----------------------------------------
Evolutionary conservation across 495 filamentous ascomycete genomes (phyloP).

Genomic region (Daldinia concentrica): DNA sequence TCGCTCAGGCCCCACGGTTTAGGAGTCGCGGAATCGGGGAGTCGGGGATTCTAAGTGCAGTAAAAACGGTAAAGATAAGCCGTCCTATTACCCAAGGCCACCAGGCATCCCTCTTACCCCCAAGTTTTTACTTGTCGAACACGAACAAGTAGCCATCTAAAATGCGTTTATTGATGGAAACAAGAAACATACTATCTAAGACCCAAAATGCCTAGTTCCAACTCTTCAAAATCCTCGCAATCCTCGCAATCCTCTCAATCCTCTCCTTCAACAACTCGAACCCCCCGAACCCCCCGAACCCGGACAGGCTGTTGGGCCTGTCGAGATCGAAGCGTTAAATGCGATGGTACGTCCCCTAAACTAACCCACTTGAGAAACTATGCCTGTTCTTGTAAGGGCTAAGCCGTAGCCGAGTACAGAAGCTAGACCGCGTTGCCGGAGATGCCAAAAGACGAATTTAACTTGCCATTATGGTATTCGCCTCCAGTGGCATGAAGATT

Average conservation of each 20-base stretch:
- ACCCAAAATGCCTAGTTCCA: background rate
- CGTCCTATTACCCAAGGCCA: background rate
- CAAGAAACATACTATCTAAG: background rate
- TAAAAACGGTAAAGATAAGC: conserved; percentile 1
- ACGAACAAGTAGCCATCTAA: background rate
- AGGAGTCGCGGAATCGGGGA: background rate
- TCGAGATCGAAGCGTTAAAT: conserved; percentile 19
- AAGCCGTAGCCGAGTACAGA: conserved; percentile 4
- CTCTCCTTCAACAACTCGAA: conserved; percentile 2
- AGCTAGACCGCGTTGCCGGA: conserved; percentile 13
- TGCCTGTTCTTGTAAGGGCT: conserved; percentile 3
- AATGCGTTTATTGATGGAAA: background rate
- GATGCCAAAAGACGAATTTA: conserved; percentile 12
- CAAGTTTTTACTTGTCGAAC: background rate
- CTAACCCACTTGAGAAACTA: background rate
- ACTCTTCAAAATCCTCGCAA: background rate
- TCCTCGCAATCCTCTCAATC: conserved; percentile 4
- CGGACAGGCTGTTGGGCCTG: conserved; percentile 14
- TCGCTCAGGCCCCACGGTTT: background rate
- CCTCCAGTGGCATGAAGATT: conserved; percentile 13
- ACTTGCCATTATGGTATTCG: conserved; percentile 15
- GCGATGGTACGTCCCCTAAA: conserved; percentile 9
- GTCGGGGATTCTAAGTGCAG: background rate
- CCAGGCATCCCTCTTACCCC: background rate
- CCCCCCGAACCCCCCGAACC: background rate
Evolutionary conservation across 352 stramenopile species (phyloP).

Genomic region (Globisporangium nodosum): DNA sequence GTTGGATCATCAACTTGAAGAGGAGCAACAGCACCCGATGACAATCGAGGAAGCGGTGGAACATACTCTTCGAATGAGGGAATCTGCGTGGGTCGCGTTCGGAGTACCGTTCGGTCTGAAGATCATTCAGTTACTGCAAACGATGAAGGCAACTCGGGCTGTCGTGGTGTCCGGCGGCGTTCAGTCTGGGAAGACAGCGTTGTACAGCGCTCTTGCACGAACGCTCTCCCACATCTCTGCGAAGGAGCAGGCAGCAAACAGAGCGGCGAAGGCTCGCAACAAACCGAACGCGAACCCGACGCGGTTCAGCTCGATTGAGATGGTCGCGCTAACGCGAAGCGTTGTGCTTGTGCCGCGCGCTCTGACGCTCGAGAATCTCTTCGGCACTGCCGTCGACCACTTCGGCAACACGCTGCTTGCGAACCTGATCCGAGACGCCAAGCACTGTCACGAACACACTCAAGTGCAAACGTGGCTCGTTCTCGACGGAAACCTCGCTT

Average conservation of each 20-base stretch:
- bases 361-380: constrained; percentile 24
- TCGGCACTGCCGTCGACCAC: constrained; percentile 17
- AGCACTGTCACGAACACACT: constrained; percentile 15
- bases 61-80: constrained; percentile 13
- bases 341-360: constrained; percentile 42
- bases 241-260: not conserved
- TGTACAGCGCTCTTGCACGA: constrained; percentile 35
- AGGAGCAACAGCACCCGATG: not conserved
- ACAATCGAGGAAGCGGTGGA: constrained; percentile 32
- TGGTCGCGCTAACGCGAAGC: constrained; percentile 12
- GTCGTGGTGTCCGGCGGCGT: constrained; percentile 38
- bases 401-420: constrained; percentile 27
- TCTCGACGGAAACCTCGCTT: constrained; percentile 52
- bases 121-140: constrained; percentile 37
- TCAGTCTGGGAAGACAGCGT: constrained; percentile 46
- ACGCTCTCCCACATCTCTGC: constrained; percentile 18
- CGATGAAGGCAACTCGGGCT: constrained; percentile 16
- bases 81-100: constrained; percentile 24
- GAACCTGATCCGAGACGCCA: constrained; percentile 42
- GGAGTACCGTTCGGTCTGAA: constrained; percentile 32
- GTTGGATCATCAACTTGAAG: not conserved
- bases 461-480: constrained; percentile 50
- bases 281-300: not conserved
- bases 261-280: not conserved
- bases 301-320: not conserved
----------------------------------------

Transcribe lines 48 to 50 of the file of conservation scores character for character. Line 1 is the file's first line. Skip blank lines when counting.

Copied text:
- CGATGAAGGCAACTCGGGCT: constrained; percentile 16
- bases 81-100: constrained; percentile 24
- GAACCTGATCCGAGACGCCA: constrained; percentile 42